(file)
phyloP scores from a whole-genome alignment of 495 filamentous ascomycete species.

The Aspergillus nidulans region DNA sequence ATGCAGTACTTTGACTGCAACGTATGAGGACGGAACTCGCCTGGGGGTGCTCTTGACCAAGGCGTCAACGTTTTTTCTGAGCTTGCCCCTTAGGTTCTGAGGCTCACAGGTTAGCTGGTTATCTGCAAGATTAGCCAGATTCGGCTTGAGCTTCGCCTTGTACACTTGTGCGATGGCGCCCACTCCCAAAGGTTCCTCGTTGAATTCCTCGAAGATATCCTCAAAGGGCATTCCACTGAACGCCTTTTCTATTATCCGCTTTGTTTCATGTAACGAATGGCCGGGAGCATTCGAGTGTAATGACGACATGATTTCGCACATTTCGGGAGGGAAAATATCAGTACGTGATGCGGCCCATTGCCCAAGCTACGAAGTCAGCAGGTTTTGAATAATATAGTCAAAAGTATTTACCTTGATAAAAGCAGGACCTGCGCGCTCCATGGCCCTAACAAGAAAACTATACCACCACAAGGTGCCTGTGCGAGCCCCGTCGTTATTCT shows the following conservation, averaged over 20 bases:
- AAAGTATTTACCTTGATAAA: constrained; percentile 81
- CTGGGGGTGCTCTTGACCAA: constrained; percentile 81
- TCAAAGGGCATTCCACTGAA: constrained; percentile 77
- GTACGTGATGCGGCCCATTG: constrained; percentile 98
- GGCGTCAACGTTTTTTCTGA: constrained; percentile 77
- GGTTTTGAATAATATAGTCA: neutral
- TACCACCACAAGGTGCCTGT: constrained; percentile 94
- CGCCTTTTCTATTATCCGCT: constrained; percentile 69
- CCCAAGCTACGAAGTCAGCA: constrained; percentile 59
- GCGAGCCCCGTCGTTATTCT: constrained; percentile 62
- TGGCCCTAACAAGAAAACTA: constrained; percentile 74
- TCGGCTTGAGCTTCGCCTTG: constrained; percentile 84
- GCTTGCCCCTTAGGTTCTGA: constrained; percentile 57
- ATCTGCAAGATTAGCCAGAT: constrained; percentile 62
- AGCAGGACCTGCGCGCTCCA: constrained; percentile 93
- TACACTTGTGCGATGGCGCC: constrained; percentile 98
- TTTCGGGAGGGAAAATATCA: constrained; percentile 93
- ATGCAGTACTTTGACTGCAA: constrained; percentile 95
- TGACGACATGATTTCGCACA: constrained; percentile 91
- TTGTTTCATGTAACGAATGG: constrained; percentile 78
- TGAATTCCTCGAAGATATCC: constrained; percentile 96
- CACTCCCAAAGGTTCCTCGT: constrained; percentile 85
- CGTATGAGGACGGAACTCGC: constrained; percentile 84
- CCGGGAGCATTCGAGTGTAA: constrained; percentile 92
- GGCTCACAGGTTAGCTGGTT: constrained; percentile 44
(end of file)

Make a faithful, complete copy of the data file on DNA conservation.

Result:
phyloP scores from a whole-genome alignment of 495 filamentous ascomycete species.

The Aspergillus nidulans region DNA sequence ATGCAGTACTTTGACTGCAACGTATGAGGACGGAACTCGCCTGGGGGTGCTCTTGACCAAGGCGTCAACGTTTTTTCTGAGCTTGCCCCTTAGGTTCTGAGGCTCACAGGTTAGCTGGTTATCTGCAAGATTAGCCAGATTCGGCTTGAGCTTCGCCTTGTACACTTGTGCGATGGCGCCCACTCCCAAAGGTTCCTCGTTGAATTCCTCGAAGATATCCTCAAAGGGCATTCCACTGAACGCCTTTTCTATTATCCGCTTTGTTTCATGTAACGAATGGCCGGGAGCATTCGAGTGTAATGACGACATGATTTCGCACATTTCGGGAGGGAAAATATCAGTACGTGATGCGGCCCATTGCCCAAGCTACGAAGTCAGCAGGTTTTGAATAATATAGTCAAAAGTATTTACCTTGATAAAAGCAGGACCTGCGCGCTCCATGGCCCTAACAAGAAAACTATACCACCACAAGGTGCCTGTGCGAGCCCCGTCGTTATTCT shows the following conservation, averaged over 20 bases:
- AAAGTATTTACCTTGATAAA: constrained; percentile 81
- CTGGGGGTGCTCTTGACCAA: constrained; percentile 81
- TCAAAGGGCATTCCACTGAA: constrained; percentile 77
- GTACGTGATGCGGCCCATTG: constrained; percentile 98
- GGCGTCAACGTTTTTTCTGA: constrained; percentile 77
- GGTTTTGAATAATATAGTCA: neutral
- TACCACCACAAGGTGCCTGT: constrained; percentile 94
- CGCCTTTTCTATTATCCGCT: constrained; percentile 69
- CCCAAGCTACGAAGTCAGCA: constrained; percentile 59
- GCGAGCCCCGTCGTTATTCT: constrained; percentile 62
- TGGCCCTAACAAGAAAACTA: constrained; percentile 74
- TCGGCTTGAGCTTCGCCTTG: constrained; percentile 84
- GCTTGCCCCTTAGGTTCTGA: constrained; percentile 57
- ATCTGCAAGATTAGCCAGAT: constrained; percentile 62
- AGCAGGACCTGCGCGCTCCA: constrained; percentile 93
- TACACTTGTGCGATGGCGCC: constrained; percentile 98
- TTTCGGGAGGGAAAATATCA: constrained; percentile 93
- ATGCAGTACTTTGACTGCAA: constrained; percentile 95
- TGACGACATGATTTCGCACA: constrained; percentile 91
- TTGTTTCATGTAACGAATGG: constrained; percentile 78
- TGAATTCCTCGAAGATATCC: constrained; percentile 96
- CACTCCCAAAGGTTCCTCGT: constrained; percentile 85
- CGTATGAGGACGGAACTCGC: constrained; percentile 84
- CCGGGAGCATTCGAGTGTAA: constrained; percentile 92
- GGCTCACAGGTTAGCTGGTT: constrained; percentile 44